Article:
Tina Norden - An Emotional Connection

Tina Norden has been designing hotels and hospitality spaces around the world for 20 years. She was the lead designer for boutique art hotel South Place in London, and is currently overseeing the design of two Park Hyatt Hotels in Jakarta and Auckland and a boutique hotel refurbishment in Prague.  She is also the Project Director for two Rüya restaurants in Dubai and London’s Mayfair.  Conran and Partners have designed over 100 bars and restaurants in recent years, many of which are located or associated with hotels, including the award-winning 2015 Sleeper pop-up bar.

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The beauty of hospitality design – whether a hotel room or a restaurant – is that it caters to very simple and fundamental human needs which have not changed over many centuries.  

Eating, drinking, sleeping and socialising are the basis for our well-being and physical requirements dictate some key fundamentals.

 

That said, we are now constantly searching for new experiences – so a key factor today is a strong and unique personality, non-generic and location specific.  We want a real person cooking food they are passionate about, using local ingredients in an environment that captivates but is still approachable and relaxing.

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A tall order but an exciting challenge for the whole team to deliver a great restaurant – and one that requires a design approach which creates this unique personality in a subtle and layered way.  Gone are the days of big statement restaurants – we now care more about the food we eat and its provenance than an expensive chandelier dangling above.

 

That is not to say we are not partial to a bit of glamour – quite the opposite.  But the key is an emotional connection, a narrative thread that runs through the project with all components working together to create the overall experience.  Guests want to feel the people behind the venture and their passion for the project.  Whilst new restaurants often look deceptively simple in their design, this is usually the result of creative editing as much as financial astuteness. 

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Hotel dining outlets are no exception – hoteliers have long woken up to the fact that bars and restaurants, in addition to generating good financial returns, can also function as a ‘draw’ for the hotel, rather than as an afterthought.  Whether hotels manage their food operations themselves or partner with local experts, the industry understands where it is heading and works hard at getting it right.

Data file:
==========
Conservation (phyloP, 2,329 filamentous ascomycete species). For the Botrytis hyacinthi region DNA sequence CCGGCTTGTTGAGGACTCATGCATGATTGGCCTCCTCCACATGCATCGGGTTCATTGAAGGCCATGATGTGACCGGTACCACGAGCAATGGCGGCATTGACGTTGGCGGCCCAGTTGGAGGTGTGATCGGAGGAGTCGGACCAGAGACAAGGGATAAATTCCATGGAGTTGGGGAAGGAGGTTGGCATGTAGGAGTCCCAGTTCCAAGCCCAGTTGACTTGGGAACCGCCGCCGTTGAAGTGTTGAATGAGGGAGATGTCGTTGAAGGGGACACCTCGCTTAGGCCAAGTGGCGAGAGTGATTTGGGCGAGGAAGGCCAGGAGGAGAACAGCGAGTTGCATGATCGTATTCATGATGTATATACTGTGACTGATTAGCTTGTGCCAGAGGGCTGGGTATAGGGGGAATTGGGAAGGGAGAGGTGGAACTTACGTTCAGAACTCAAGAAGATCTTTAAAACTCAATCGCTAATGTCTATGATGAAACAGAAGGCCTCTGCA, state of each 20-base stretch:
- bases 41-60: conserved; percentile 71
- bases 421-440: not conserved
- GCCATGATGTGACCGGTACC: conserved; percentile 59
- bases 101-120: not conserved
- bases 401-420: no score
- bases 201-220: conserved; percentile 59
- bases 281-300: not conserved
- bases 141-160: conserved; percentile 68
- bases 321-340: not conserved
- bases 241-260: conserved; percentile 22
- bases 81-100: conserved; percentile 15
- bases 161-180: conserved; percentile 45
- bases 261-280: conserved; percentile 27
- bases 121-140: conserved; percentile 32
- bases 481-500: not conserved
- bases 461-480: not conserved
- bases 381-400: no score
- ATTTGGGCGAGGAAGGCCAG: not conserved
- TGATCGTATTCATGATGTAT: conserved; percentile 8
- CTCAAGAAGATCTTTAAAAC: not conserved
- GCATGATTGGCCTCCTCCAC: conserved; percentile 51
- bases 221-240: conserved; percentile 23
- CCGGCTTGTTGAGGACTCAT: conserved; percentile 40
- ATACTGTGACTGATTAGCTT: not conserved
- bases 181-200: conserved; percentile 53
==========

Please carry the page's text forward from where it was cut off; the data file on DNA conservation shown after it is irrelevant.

Traditionally, money was spent on the dining rooms in hotels, even though these were often loss-making, ‘prestige’ features buried amongst the overall revenue and often upstaged by less exuberant local restaurant offerings.  Hotel restaurants now have to look at the same rulebook as other food offerings in their local areas and compete on a level playing field – and having to serve breakfast to guests is no longer an excuse.

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Asia has been leading the field with hotels providing innovative and high-quality dining experiences.  This is being adopted across Europe and North America, with hotels offering experiences not just for guests but also for their wider communities.  Experiencing this clear relationship between a hotel and its locality is absolutely key for many travellers today.  ‘Generic’ is now a dirty word and a brand standard can only extend to operational and functional aspects – specificity and creative thinking are required for each individual hotel.

 

As designers, we aim to create engaging concepts based around the food offer, local culture and guest experience.  The trick is to ensure these spaces become part of the story of the hotel rather than treating each as separate entities, ending up with disparate and confusing messages.  This does not mean everything looking the same – if executed well, public areas are animated to create a vibrant environment people want to be in, while still creating spaces that look, feel and function very differently. 

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The fun lies in, say, libraries doubling up for high tea, meeting rooms turning into pantries and guests being allowed to eat or drink anywhere.  The thread binding them together is a clear understanding of specific customer needs, aspirations and preferences to create an increasingly symbiotic relationship between hotel and restaurant.

 

Today, it should not even be a factor whether a restaurant is in a hotel or not – it should simply be honest, inspiring, fun and serve delicious food.  If the restaurant happens to be in an equally inspiring hotel, that’s a welcome bonus!

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Uniting the visionaries of hospitality concept, design, style and innovation, join us at Sleep + Eat on 20-21 November.